August 23, 2016

Travel Nurse Tips: Traveling with Unusual Pets

tips for travel nurses traveling with unusual pets

tips for travel nurses traveling with unusual petsPets are a big priority for many travel nurses, and it’s easy to see why. Bringing our furry friends on the road means we have company for the long drives and instant friendship once we arrive at new destinations. But while dogs are the most common travel companions, what about less common pets? We’ve helped our nurses travel with ferrets, sugar gliders, birds, snakes, rats, hamsters, guinea pigs, and even horses! Read below for some tips on traveling with more unusual animals.

1. Do Your Research

The biggest key to traveling with any pet is being prepared. In the case of an unusual pet, this is especially important as some areas have restrictions on which animals can be brought into the city or state. While a reptile or a rodent in a small cage may not seem like a big deal to bring along, you will have to pay some steep consequences if you are caught with an animal where it violates a health ordinance. Travelers must do their homework to make sure their animals are welcome in the areas to which they are traveling and the living spaces they are renting.

Some animals are easier to house than others. Small animals in cages are among the easiest, as well as cats. Fish can be more difficult, as many apartment complexes have rules against large aquariums. Though it is rare, some travelers do choose to bring their horses along. Travelers with horses are responsible for finding their own stables and care, as we are not equipped to do so. Also, it’s important to note that we cannot house any animals used for breeding, no matter the size.

2. Be Upfront with Your Recruiter

Another best practice for the parent of an unusual pet is to let your recruiter know early in your job search which animals you want to bring along on your assignment. Your experienced recruiter can use their knowledge, plus consult the housing department, to guide you toward assignments in locations where you and your animal will be welcome. Plus, by seeking the advice of a housing specialist early in the process, you can be spared the heartbreak of discovering an assignment you love, then finding out there are no housing options in the area for your unusual pet.

3. Make Sure to Disclose Everything to Your Housing Specialist

Because some unusual pets are small and quiet, it may be tempting to try to “fly under the radar.” But our housing department strongly recommends against this, as it can lead to big problems during your assignment. It’s best to let your housing specialist know exactly which pets you plan to bring on your assignment so they can check for restrictions in the lease you’ll be signing or the agency will be signing on your behalf. Just imagine if apartment managers or maintenance workers entered your apartment without notice and discovered your undisclosed pet. You could be hit with heavy fines for keeping your pet a secret or in the worst case scenario, asked to leave.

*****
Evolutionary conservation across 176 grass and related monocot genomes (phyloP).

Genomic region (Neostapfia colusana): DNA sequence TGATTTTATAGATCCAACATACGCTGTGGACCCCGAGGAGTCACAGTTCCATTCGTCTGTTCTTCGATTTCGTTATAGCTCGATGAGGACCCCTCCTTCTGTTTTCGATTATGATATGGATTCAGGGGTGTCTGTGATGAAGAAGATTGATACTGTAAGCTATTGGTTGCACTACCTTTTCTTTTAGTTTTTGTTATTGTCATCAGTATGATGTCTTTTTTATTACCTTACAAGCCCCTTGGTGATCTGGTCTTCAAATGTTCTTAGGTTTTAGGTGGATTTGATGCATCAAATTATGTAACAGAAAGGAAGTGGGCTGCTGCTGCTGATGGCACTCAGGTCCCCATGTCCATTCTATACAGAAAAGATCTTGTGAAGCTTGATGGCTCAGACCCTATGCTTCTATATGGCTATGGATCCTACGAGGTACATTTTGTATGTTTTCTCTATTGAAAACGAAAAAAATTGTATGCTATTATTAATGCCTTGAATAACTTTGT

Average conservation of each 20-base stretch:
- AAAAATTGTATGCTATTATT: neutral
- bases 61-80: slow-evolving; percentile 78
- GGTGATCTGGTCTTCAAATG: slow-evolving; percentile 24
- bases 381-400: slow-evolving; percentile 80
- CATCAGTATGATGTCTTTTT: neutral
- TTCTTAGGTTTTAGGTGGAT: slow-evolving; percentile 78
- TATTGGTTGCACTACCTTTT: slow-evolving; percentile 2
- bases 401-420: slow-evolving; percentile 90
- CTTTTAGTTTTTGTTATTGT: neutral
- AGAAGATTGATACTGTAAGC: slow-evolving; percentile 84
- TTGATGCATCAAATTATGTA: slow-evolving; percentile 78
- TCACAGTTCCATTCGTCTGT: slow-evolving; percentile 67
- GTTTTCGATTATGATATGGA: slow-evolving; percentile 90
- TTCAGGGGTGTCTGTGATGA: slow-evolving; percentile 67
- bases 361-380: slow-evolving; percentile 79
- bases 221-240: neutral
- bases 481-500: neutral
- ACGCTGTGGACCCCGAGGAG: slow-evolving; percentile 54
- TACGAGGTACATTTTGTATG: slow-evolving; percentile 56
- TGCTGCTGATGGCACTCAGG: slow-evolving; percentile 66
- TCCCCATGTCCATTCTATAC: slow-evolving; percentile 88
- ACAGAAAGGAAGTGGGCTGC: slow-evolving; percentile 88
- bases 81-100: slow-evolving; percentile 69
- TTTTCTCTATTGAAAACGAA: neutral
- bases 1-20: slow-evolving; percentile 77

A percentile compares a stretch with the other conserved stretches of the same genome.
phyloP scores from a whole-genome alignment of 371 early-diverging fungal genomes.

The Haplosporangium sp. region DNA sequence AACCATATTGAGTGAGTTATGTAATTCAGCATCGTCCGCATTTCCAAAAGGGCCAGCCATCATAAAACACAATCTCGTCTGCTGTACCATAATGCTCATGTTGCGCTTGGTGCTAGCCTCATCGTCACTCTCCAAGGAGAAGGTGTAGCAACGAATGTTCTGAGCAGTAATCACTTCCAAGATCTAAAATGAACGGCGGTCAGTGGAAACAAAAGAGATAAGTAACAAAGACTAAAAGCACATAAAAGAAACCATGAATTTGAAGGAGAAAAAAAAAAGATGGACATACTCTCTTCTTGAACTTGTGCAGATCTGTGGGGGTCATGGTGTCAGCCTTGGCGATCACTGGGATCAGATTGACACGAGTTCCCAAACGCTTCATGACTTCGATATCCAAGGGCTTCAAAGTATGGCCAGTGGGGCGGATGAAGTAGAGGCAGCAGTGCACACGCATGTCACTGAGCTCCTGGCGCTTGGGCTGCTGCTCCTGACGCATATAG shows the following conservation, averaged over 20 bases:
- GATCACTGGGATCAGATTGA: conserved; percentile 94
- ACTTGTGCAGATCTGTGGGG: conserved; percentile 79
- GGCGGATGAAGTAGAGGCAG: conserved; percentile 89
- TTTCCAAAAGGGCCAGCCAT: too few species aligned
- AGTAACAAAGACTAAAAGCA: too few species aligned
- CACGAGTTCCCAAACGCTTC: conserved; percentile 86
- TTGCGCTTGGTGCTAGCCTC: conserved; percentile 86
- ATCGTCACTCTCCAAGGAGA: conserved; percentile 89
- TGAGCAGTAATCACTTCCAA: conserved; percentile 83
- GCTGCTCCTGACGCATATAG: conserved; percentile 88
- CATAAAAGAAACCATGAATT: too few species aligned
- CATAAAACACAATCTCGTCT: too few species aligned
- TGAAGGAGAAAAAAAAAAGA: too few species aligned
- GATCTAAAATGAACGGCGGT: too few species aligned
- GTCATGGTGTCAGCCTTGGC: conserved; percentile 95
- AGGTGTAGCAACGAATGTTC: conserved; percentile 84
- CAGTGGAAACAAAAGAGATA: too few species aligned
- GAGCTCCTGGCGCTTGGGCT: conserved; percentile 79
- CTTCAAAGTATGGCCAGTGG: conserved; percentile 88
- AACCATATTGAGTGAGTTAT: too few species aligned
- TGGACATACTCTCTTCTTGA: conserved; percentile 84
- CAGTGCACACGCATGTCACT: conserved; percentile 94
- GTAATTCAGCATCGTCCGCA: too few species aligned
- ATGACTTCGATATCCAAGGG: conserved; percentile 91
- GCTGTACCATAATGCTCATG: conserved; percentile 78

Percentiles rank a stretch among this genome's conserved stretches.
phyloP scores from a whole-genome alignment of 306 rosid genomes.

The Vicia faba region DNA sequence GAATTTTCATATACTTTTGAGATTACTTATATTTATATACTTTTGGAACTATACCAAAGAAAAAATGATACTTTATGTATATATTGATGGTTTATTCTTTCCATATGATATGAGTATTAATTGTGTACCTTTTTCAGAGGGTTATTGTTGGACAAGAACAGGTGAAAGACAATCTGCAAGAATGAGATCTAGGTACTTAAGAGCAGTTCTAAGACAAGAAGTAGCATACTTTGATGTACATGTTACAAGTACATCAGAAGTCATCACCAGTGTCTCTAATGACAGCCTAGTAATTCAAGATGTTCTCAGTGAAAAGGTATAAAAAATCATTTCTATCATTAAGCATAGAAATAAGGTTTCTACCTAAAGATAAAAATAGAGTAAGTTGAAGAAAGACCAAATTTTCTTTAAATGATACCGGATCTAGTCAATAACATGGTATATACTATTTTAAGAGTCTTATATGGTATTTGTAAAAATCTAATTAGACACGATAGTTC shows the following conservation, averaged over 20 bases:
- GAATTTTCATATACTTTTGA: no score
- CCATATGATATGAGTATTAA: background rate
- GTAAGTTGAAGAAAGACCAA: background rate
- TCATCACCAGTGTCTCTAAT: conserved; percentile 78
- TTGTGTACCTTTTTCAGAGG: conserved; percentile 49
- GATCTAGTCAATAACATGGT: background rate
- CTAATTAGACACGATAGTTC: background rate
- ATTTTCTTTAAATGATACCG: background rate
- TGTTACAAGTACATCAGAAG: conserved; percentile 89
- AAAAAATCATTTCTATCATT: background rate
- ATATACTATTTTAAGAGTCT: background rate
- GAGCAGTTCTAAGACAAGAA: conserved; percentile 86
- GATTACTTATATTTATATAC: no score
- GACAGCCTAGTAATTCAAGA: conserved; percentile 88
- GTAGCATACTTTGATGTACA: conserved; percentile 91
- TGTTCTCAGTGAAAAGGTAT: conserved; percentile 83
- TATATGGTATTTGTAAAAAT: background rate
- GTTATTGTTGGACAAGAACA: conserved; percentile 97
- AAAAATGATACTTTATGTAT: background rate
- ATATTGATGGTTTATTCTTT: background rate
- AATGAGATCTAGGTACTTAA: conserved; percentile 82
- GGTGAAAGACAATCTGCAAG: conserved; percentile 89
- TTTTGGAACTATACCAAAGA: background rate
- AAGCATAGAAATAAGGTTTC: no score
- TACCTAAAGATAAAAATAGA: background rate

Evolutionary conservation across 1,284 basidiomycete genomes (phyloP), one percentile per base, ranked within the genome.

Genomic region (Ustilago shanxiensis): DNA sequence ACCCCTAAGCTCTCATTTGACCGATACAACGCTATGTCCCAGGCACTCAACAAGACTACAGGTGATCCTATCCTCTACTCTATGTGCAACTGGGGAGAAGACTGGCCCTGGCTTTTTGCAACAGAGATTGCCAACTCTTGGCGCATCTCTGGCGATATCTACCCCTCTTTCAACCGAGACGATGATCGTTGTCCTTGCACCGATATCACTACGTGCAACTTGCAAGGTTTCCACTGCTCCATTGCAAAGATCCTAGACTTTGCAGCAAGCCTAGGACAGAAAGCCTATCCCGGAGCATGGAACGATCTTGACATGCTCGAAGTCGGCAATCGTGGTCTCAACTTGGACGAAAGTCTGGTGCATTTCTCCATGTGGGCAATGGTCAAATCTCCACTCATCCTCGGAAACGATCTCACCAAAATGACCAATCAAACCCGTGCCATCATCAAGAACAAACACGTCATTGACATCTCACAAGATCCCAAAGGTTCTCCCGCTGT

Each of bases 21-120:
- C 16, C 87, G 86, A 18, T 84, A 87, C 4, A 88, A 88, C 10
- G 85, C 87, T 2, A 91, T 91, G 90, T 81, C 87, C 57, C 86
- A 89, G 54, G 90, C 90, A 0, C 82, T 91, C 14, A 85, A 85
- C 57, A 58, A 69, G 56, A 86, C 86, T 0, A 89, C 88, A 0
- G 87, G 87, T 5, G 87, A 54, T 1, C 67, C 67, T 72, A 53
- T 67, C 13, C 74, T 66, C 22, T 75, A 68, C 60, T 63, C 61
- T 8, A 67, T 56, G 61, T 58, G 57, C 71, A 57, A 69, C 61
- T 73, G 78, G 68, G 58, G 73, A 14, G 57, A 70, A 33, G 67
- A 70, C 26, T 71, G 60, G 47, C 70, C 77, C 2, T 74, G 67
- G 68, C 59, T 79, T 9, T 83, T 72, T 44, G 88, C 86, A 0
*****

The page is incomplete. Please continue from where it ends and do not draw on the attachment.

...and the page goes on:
4. Be Aware of Existing Restrictions

TNAA has a few specific restrictions that we make clear to all travelers interested in traveling with pets. Most often discussed are the aggressive breeds of dogs we cannot house: Pit Bull Terrier, American Staffordshire Terrier, and Rottweiler. Unfortunately, too many areas of the country and too many rental properties have rules against these breeds and we must enforce this rule without exception. While those are the only breeds we have restrictions against, some other extra-large breeds can be difficult to house. Some major metropolitan areas and the housing available there are unsuitable for large dogs.

We also impose a limit of two pets per traveler for most animals, like dogs, cats and birds. Travelers are asked to exercise common sense and must abide by all apartment complex rules when it comes to small animals like fish and reptiles.

If you’re thinking of traveling to Hawaii, plan to leave all pets at home with a trusted caregiver. This state does not allow the entry of most domestic animals and the process to bring a dog is so intricate and poses such a risk to the safety of the pet that we do not allow our travelers to attempt it.

Preparation is Key
tips for travel nurses traveling with unusual pets

While some pets, either due to the type of animal or the number, just won’t be practical to bring along on a travel assignment, many are fairly easy to accommodate with the right amount of preparation. Make sure to do your research on any pet restrictions in the areas to which you’re interested in traveling and keep an open line of communication with your housing specialist, and you’ll find the assignment – and living space – that’s right for you and your pets!